As a result, in 2009, Hakala decided to create a new website with a new URL: theCup.us was born and the USOpenCup.com domain passed to US Soccer’s control. 

In reality, little changed for those who wanted to get to know the competition: Hakala’s revamped site remained the go-to for coverage and in the growing social media landscape, his channels the most active in reporting current results and the history of the tournament for fans to follow and understand the breadth and depth of the Open Cup.

With little time to chase sponsors and with donations only just covering the site’s hosting fees, each off-season Hakala questioned his immense investment of his free time into covering the tournament. “I can’t do this anymore,” Hakala recalls thinking year after year. But each season he did it again, patiently seeking out qualifying results and obscure nuggets of Open Cup history. Heritage requires storytelling and Hakala’s site helped provide the context that made the competition meaningful for the new teams and fanbases rapidly popping up nationwide. The profile of the competition steadily grew – helped by the Seattle Sounders focusing on the competition as a source of silverware, as the new MLS expansion team claimed three titles in 2009, 2010 and 2011, the latter in front of a record crowd of 35,615 at home to see their third triumph. 

The potential for the tournament’s success shown by its popularity in a place like Seattle, when an MLS team benefited so obviously from taking the competition so seriously, combined with the stubborn efforts of Hakala, convinced US Soccer they needed to up their own game in covering the Open Cup. In recent years, ussoccer.com has finally become a helpful resource run by the governing body with fresh stories, live game streams and historical information giving the tournament a small but serious presence in the federation’s digital efforts. 

Hakala is happy to see some real official coverage online, befitting the Open Cup’s continued growth. A record 99 teams entered the 104th edition of the competition in 2017, with 56 amateur teams and 43 professional teams competing. 17 of those teams had qualified from local competition for the tournament which is now, like the FA Cup, a near year-round affair from the preliminaries to the final. TV coverage is growing: in 2016, both Open Cup semi-final games were broadcast live on ESPN and the final between FC Dallas and the New England Revolution on both ESPN2 and the Spanish-language Univision Deportes Network.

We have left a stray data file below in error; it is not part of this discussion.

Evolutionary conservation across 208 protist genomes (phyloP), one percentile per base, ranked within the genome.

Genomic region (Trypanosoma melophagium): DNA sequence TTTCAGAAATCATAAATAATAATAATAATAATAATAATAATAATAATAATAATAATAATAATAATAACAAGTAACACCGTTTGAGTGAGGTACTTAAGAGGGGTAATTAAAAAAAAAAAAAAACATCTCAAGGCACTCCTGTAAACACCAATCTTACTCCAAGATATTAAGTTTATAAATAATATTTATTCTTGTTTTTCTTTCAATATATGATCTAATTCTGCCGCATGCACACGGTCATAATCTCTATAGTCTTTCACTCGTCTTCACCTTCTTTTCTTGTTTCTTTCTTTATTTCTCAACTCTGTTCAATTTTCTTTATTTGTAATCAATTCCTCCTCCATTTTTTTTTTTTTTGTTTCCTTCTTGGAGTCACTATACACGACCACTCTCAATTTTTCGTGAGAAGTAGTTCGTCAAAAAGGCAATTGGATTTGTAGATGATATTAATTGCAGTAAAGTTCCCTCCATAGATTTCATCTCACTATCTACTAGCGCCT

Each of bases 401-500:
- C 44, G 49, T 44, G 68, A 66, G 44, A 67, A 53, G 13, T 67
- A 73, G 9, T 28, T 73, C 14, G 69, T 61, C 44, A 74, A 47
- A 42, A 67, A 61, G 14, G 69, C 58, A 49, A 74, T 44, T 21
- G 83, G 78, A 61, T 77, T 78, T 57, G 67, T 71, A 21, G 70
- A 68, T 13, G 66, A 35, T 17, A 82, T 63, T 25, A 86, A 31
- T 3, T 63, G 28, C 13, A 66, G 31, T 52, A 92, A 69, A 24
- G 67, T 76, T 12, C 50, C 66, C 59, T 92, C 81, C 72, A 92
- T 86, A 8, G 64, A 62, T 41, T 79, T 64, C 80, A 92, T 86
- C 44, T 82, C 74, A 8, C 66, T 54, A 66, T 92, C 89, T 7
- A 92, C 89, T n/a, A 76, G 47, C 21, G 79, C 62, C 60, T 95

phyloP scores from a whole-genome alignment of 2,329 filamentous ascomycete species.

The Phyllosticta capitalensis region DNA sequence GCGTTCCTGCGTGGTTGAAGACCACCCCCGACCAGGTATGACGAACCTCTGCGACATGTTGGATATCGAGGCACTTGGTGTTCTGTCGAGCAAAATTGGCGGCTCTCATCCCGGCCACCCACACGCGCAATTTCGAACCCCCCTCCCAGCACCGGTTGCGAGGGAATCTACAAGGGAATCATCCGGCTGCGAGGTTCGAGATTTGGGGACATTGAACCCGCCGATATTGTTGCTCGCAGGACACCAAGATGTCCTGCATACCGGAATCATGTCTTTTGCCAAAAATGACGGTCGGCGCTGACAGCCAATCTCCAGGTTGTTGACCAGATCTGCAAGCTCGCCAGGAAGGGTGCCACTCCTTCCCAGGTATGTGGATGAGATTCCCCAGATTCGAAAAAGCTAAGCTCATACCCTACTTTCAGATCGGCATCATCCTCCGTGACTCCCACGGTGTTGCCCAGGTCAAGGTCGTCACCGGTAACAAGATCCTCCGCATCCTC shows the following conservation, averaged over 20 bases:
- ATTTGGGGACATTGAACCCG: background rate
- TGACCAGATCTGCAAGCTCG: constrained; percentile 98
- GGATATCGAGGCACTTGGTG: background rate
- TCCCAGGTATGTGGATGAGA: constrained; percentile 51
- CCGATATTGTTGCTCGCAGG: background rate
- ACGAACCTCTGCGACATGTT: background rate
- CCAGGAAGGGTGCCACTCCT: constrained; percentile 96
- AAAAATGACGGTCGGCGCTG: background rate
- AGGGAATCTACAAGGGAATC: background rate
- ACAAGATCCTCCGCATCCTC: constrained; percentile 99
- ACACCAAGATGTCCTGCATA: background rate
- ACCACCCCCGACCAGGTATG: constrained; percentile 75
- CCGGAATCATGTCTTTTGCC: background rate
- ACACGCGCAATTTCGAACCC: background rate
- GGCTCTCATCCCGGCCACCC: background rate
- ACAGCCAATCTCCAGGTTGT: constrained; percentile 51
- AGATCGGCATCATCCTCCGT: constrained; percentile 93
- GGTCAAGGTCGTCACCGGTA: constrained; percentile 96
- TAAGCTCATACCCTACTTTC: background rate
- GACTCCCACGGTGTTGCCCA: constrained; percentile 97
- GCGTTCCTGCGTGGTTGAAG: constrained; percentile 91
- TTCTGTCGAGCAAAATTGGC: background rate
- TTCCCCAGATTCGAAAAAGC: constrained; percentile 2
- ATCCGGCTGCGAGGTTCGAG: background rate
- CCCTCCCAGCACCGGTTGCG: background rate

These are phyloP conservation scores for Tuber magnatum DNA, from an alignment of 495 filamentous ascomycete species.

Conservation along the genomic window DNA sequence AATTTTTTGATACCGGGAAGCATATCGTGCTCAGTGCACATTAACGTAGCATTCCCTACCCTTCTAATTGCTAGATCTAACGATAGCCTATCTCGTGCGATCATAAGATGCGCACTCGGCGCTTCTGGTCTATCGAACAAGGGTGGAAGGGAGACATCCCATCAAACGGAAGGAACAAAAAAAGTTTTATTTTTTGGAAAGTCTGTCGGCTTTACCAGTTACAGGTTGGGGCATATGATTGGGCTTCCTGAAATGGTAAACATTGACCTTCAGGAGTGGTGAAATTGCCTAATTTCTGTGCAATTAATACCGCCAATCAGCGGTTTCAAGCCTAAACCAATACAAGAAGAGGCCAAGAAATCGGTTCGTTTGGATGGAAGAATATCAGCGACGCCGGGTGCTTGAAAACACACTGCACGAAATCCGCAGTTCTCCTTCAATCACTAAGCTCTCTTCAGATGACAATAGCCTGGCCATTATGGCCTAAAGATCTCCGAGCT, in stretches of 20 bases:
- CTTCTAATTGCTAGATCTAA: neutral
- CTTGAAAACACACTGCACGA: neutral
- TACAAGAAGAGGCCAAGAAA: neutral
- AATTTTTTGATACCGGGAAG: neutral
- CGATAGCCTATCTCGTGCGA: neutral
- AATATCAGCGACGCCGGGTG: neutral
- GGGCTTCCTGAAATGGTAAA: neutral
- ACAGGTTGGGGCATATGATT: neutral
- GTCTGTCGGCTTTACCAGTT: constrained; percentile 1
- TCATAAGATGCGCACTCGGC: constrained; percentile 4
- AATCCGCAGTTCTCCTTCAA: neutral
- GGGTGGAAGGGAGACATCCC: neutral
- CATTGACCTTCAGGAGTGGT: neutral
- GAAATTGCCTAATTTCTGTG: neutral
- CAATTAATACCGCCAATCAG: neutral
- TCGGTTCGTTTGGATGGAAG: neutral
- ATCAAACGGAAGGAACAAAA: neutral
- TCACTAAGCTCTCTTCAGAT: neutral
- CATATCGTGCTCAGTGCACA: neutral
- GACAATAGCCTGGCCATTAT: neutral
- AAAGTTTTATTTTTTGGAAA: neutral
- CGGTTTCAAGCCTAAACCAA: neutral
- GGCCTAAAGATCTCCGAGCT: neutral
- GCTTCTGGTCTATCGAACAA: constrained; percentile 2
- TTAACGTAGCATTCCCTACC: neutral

“The Open Cup has not hit its peak,” Hakala says. Unlike other countries where the national cup competition has continued to slip down the priority list for teams and governing bodies, the Open Cup has stubbornly and slowly reversed this trend, thanks to the efforts of independent writers and broadcasters like Hakala. He believes the tournament is only one major sponsor or national broadcaster away from a serious jump in stature and prominence. 

Just as crucial for the continued growth of the Open Cup will be greater investment from US Soccer, a body now flush with cash, boasting a nest egg well in excess of $100 million to pull from for investment in the game’s future. Despite its recent incremental improvements in coverage of the tournament, it’s disappointing that US Soccer still has no full-time staff dedicated to the Open Cup and that prize money remains as low as $250,000 for the winning team. The Federation can no longer use the excuse of lacking resources to increase investment in the Cup, and surely there are few possible better ways for it to meet its stated mission statement “to continue the development of soccer at all recreational and competitive levels” than by taking coverage of its open national championship tournament into the 21st-century. 

Alongside key broadcasts on cable television, rich multimedia storytelling and streams of all Open Cup games online would ramp up excitement for the compelling clashes in each round. With an investment in growing awareness of the competition through such increased coverage, the Open Cup could help build exposure for teams at all levels who would each season have fanbases energised by the prospect of a giant-killing run. The tournament’s rich past should be explored and amplified so fans and teams understand its meaning and heritage. The strongest teams in MLS would surely respond to greater prize money as part of the quest to have their team’s name etched into more than a century of history on the Dewar Trophy. 

In a rapidly growing soccer landscape with dozens of new amateur and professional teams starting up each year across the United States, what better way to develop the sport than an investment in promotion of the Open Cup so more fans can experience the kind of night FC Cincinnati’s revelled in when they beat a Major League Soccer team? On a warm summer night like that, in the midst of tens of thousands of fans wildly cheering for 120 minutes to support a second division team in only their second season of play, the potential for the Open Cup to inspire through its moments of magic could make you believe its second century is one of boundless possibility for the tournament.